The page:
twisted hems

Another fun option for making smaller hems on the same sized needles is to create a biased fabric. This is easy-peasy. Just knit every stitch through the back loop. The stitches will all be a little tighter than in your normal fabric and volia! You’ve got a lovely, sturdy hem on the inside of your garment.

I also use the turned hem a lot for knitting where I want a picot edging. Instead of the plain row of purl stitches for the fold line I spice things up a bit with a *p2tog, yo* repeat for the turning row**. It makes for a row of purls and holes which becomes an lovely little design detail once the lining is sewn up.

picot hems

Usually for these garments I DON’T make the hem liner any smaller. I use the same needle size, same number of stitches – I think the slight flare of the fabric accents the feminine look of the picot edge.

Right – about that sewing. I suspect that knitters don’t like sewing because it’s not as precise. When your knitting your stitches are all lined up on the needles and you know exactly what happens next. With sewing you have a great swath of fabric- and do you make your stitches half an inch long? an eighth of an inch? Or what? So here’s a great little secret for seaming turned hems – you’re just connecting the back sides of knitted loops. Like this:

Fold the hem up, making sure that the fabric isn’t bunched and that the turning row is right at the bottom:

setup for whipstitch

Pick up one purl bump from the row just above the hem and one loop from your cast on edge:

first stitch

Pull the yarn through, and go back to the purl bump row making a single spiraled loop:

second stitch

Pick up the next purl-bump-and-loop pair as described above and pull your next stitch through. Continue this process along the edge of the hem:

continue stitching

Make sure that you’re pulling the yarn just tight enough to hold the two layers of fabric together. Don’t pull too tightly, or your seam won’t have any stretch to it.

not too tight

If it looks like this, your stitches are too tight. And knitted fabric is so stretchy, you really want a stretchy hem to match!

Two caveats here:
1) If you cast on fewer stitches and increased in the turning row then your cast on loops and the purl bumps won’t line up all the way around. You’ll need to skip as many purl bumps as the number of increases you made. Be sure to spread them evenly around the hem.
2) If you made biased fabric by knitting stitches through the back loop then the columns of stitches in the fabric won’t line up exactly with the columns in the hem. But if you let the hem slant naturally in the first step this won’t be a problem.

If you really can’t wrap your mind around seaming you can always use this backup method: Do a provisional cast on instead. Work your hem, your turning row, and then your knitted fabric. When the fabric is as long as the hem remove the provisional cast on putting all those stitches on a second needle. Now knit 2 together using 1 stitch from the outside of the fabric and 1 stitch from the hem all the way around. This joins the hem seamlessly to the garment (assuming you’ve got the same number of stitches in both – as for caveat 1 above)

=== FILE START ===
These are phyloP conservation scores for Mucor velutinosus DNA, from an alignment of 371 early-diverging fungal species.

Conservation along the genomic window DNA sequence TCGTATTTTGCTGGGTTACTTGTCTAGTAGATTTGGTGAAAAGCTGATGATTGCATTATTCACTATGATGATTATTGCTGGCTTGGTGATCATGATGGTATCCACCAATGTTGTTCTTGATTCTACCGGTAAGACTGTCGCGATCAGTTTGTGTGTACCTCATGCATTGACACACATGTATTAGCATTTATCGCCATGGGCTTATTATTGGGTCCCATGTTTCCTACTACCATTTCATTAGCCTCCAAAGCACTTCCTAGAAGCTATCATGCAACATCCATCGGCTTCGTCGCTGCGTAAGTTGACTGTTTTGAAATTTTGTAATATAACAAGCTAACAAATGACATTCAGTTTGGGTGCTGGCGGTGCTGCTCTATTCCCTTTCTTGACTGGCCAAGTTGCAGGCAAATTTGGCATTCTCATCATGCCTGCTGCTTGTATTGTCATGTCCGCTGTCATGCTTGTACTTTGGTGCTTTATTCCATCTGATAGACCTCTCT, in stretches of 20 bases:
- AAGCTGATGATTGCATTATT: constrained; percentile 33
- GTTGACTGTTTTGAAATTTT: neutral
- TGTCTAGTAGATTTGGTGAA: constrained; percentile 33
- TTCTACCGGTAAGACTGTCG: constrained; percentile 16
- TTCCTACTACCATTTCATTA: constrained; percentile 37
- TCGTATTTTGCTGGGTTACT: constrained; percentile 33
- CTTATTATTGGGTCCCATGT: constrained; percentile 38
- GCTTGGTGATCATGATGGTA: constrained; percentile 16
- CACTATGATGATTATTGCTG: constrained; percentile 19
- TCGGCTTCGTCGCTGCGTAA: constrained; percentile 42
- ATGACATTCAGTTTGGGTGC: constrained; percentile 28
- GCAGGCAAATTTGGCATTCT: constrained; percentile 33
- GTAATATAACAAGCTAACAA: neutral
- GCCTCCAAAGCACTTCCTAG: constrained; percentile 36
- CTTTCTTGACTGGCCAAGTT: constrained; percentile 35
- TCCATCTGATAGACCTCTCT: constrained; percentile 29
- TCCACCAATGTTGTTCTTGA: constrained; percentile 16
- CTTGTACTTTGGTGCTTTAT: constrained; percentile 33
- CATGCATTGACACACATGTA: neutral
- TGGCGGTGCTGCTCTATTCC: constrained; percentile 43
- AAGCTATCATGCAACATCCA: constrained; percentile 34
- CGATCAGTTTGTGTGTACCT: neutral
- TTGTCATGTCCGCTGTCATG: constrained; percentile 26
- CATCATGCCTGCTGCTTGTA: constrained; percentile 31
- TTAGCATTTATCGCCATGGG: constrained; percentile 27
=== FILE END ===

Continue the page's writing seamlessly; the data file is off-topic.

I really find this MORE complicated and time-consuming that stitching the hem up at the end. But the wonderful thing about knitting is that we each can choose our own favorite way of doing things! Whichever way you like best, I hope you’ll try a turned hem project. I really think they’re a fabulous way to edge a piece of knitted fabric.

*I have 7 designs with turned hems: La Moelle, Queen City, Hyde Park, Aperture, Emma Woodhouse, Hirta, Morningtide, and Lime Sorbet.

**if you have an odd number of stitches, be careful you don’t accidentally screw up your stitch count.

Inspired

Way, waaaaaay back I was inspired by two posts from Grumperina, one about earrings, and the other about necklaces. (waaay back before pinterest, hey did you know I’m on pinterest now?)

Anyway, the ideas percolated in my head for over a year. Then about 6 months ago I went out and bought half the supplies I needed* at a craft store.

supplies

But not the wood for the frame. I originally thought I was going to do something awesome and rustic using natural tree branches. Yeah, that never happened. So I finally broke down and got some balsam wood for the frame. While this is the same idea as in the links I have my own take on the project. My version uses less glue and more staples. We all have our preferred shortcuts!

frame

Using balsam wood was interesting, did you know you can push the nails in with your fingers? No hammer required!

attach cloth

I used counted cross stitch fabric for the canvas, I figured the little holes would make it easy to hang the earrings. I trimmed the corners so it wrapped around the frame just right and stapled it into place. I put tiny cup hooks along the bottom edge for my necklaces, bracelets, and hoop earrings.

organizer hooks

Tada! I love this display so much. I love wearing earrings but frequently forget to put them on in the morning. With this display hanging right next to my bathroom mirror I don’t forget anymore.

jewelry organizer

And it’s pretty! Bathroom decorations are something I struggle with (because there’s always the chance the cats will knock something into the toilet) but I think this qualifies as a decoration as well as a storage solution, right?

organizer2

right! Now the only question is: why did I wait so long to do this?